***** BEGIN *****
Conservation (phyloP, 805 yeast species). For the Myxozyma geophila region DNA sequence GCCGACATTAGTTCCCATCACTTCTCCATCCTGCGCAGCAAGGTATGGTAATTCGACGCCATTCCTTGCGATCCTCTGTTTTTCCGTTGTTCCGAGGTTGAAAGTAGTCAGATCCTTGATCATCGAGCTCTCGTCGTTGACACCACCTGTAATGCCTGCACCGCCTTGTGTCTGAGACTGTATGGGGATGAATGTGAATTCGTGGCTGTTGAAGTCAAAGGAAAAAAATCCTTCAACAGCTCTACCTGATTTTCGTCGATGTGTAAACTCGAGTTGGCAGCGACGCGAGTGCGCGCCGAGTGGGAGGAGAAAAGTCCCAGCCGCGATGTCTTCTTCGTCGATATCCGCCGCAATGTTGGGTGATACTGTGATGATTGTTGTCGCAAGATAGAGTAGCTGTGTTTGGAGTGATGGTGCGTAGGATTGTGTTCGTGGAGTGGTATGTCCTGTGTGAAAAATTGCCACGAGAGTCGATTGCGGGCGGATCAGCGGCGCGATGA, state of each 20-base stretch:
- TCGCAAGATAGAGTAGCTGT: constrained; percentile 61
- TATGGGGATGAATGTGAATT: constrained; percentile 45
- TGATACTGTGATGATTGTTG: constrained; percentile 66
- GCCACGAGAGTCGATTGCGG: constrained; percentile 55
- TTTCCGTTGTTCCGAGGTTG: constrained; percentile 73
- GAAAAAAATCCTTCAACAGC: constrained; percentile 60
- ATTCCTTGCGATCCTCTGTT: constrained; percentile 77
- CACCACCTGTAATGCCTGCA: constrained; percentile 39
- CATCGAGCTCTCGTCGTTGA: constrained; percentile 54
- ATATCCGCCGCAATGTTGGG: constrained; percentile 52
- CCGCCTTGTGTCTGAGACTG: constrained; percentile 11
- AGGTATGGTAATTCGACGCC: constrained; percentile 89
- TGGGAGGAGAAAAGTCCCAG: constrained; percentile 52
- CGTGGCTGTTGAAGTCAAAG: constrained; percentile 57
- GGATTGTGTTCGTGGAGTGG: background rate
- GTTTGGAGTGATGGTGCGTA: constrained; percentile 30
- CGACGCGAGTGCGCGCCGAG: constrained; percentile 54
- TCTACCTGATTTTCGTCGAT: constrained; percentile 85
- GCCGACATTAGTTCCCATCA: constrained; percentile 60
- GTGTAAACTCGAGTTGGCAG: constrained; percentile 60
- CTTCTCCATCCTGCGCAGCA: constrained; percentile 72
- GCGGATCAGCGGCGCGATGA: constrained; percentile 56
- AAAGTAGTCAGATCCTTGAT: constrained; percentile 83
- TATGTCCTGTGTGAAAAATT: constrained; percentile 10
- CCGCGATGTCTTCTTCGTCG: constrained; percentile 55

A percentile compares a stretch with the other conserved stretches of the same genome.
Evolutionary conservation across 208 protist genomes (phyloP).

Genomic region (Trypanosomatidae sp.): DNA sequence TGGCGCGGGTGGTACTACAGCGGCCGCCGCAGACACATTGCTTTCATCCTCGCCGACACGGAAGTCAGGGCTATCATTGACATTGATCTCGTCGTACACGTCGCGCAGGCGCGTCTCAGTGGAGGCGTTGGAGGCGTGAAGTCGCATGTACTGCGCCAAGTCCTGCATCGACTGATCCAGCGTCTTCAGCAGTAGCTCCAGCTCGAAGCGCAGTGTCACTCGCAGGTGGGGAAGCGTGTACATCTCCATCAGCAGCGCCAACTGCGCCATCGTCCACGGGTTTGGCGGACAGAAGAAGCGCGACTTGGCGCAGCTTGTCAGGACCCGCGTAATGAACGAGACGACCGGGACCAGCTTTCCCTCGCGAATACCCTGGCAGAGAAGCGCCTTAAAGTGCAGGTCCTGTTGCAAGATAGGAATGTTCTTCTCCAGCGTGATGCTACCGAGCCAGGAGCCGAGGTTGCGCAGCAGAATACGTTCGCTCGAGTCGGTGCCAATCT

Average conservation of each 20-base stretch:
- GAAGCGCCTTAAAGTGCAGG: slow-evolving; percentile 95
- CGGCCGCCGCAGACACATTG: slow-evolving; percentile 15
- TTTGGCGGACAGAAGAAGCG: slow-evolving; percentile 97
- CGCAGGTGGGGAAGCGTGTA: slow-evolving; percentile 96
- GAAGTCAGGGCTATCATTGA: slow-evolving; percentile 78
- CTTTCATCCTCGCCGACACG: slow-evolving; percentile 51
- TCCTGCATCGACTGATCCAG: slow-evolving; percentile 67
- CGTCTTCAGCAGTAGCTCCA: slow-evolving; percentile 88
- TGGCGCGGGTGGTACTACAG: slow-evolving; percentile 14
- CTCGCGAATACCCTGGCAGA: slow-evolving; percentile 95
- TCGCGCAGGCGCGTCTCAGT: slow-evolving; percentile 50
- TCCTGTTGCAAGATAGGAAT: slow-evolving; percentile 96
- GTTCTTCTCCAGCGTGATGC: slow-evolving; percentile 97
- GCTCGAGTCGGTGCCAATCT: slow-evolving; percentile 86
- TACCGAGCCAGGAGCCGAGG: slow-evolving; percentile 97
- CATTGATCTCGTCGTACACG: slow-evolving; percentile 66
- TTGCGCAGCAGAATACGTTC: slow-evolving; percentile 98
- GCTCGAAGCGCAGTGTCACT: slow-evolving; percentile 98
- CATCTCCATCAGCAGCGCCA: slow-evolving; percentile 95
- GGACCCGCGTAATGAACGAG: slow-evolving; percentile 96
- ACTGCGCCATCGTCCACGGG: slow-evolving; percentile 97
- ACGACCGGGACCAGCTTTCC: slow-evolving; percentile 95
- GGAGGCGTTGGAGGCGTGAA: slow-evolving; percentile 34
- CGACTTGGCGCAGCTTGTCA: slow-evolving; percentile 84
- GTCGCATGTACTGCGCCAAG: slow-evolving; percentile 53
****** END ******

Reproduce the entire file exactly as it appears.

Conservation (phyloP, 805 yeast species). For the Myxozyma geophila region DNA sequence GCCGACATTAGTTCCCATCACTTCTCCATCCTGCGCAGCAAGGTATGGTAATTCGACGCCATTCCTTGCGATCCTCTGTTTTTCCGTTGTTCCGAGGTTGAAAGTAGTCAGATCCTTGATCATCGAGCTCTCGTCGTTGACACCACCTGTAATGCCTGCACCGCCTTGTGTCTGAGACTGTATGGGGATGAATGTGAATTCGTGGCTGTTGAAGTCAAAGGAAAAAAATCCTTCAACAGCTCTACCTGATTTTCGTCGATGTGTAAACTCGAGTTGGCAGCGACGCGAGTGCGCGCCGAGTGGGAGGAGAAAAGTCCCAGCCGCGATGTCTTCTTCGTCGATATCCGCCGCAATGTTGGGTGATACTGTGATGATTGTTGTCGCAAGATAGAGTAGCTGTGTTTGGAGTGATGGTGCGTAGGATTGTGTTCGTGGAGTGGTATGTCCTGTGTGAAAAATTGCCACGAGAGTCGATTGCGGGCGGATCAGCGGCGCGATGA, state of each 20-base stretch:
- TCGCAAGATAGAGTAGCTGT: constrained; percentile 61
- TATGGGGATGAATGTGAATT: constrained; percentile 45
- TGATACTGTGATGATTGTTG: constrained; percentile 66
- GCCACGAGAGTCGATTGCGG: constrained; percentile 55
- TTTCCGTTGTTCCGAGGTTG: constrained; percentile 73
- GAAAAAAATCCTTCAACAGC: constrained; percentile 60
- ATTCCTTGCGATCCTCTGTT: constrained; percentile 77
- CACCACCTGTAATGCCTGCA: constrained; percentile 39
- CATCGAGCTCTCGTCGTTGA: constrained; percentile 54
- ATATCCGCCGCAATGTTGGG: constrained; percentile 52
- CCGCCTTGTGTCTGAGACTG: constrained; percentile 11
- AGGTATGGTAATTCGACGCC: constrained; percentile 89
- TGGGAGGAGAAAAGTCCCAG: constrained; percentile 52
- CGTGGCTGTTGAAGTCAAAG: constrained; percentile 57
- GGATTGTGTTCGTGGAGTGG: background rate
- GTTTGGAGTGATGGTGCGTA: constrained; percentile 30
- CGACGCGAGTGCGCGCCGAG: constrained; percentile 54
- TCTACCTGATTTTCGTCGAT: constrained; percentile 85
- GCCGACATTAGTTCCCATCA: constrained; percentile 60
- GTGTAAACTCGAGTTGGCAG: constrained; percentile 60
- CTTCTCCATCCTGCGCAGCA: constrained; percentile 72
- GCGGATCAGCGGCGCGATGA: constrained; percentile 56
- AAAGTAGTCAGATCCTTGAT: constrained; percentile 83
- TATGTCCTGTGTGAAAAATT: constrained; percentile 10
- CCGCGATGTCTTCTTCGTCG: constrained; percentile 55

A percentile compares a stretch with the other conserved stretches of the same genome.
Evolutionary conservation across 208 protist genomes (phyloP).

Genomic region (Trypanosomatidae sp.): DNA sequence TGGCGCGGGTGGTACTACAGCGGCCGCCGCAGACACATTGCTTTCATCCTCGCCGACACGGAAGTCAGGGCTATCATTGACATTGATCTCGTCGTACACGTCGCGCAGGCGCGTCTCAGTGGAGGCGTTGGAGGCGTGAAGTCGCATGTACTGCGCCAAGTCCTGCATCGACTGATCCAGCGTCTTCAGCAGTAGCTCCAGCTCGAAGCGCAGTGTCACTCGCAGGTGGGGAAGCGTGTACATCTCCATCAGCAGCGCCAACTGCGCCATCGTCCACGGGTTTGGCGGACAGAAGAAGCGCGACTTGGCGCAGCTTGTCAGGACCCGCGTAATGAACGAGACGACCGGGACCAGCTTTCCCTCGCGAATACCCTGGCAGAGAAGCGCCTTAAAGTGCAGGTCCTGTTGCAAGATAGGAATGTTCTTCTCCAGCGTGATGCTACCGAGCCAGGAGCCGAGGTTGCGCAGCAGAATACGTTCGCTCGAGTCGGTGCCAATCT

Average conservation of each 20-base stretch:
- GAAGCGCCTTAAAGTGCAGG: slow-evolving; percentile 95
- CGGCCGCCGCAGACACATTG: slow-evolving; percentile 15
- TTTGGCGGACAGAAGAAGCG: slow-evolving; percentile 97
- CGCAGGTGGGGAAGCGTGTA: slow-evolving; percentile 96
- GAAGTCAGGGCTATCATTGA: slow-evolving; percentile 78
- CTTTCATCCTCGCCGACACG: slow-evolving; percentile 51
- TCCTGCATCGACTGATCCAG: slow-evolving; percentile 67
- CGTCTTCAGCAGTAGCTCCA: slow-evolving; percentile 88
- TGGCGCGGGTGGTACTACAG: slow-evolving; percentile 14
- CTCGCGAATACCCTGGCAGA: slow-evolving; percentile 95
- TCGCGCAGGCGCGTCTCAGT: slow-evolving; percentile 50
- TCCTGTTGCAAGATAGGAAT: slow-evolving; percentile 96
- GTTCTTCTCCAGCGTGATGC: slow-evolving; percentile 97
- GCTCGAGTCGGTGCCAATCT: slow-evolving; percentile 86
- TACCGAGCCAGGAGCCGAGG: slow-evolving; percentile 97
- CATTGATCTCGTCGTACACG: slow-evolving; percentile 66
- TTGCGCAGCAGAATACGTTC: slow-evolving; percentile 98
- GCTCGAAGCGCAGTGTCACT: slow-evolving; percentile 98
- CATCTCCATCAGCAGCGCCA: slow-evolving; percentile 95
- GGACCCGCGTAATGAACGAG: slow-evolving; percentile 96
- ACTGCGCCATCGTCCACGGG: slow-evolving; percentile 97
- ACGACCGGGACCAGCTTTCC: slow-evolving; percentile 95
- GGAGGCGTTGGAGGCGTGAA: slow-evolving; percentile 34
- CGACTTGGCGCAGCTTGTCA: slow-evolving; percentile 84
- GTCGCATGTACTGCGCCAAG: slow-evolving; percentile 53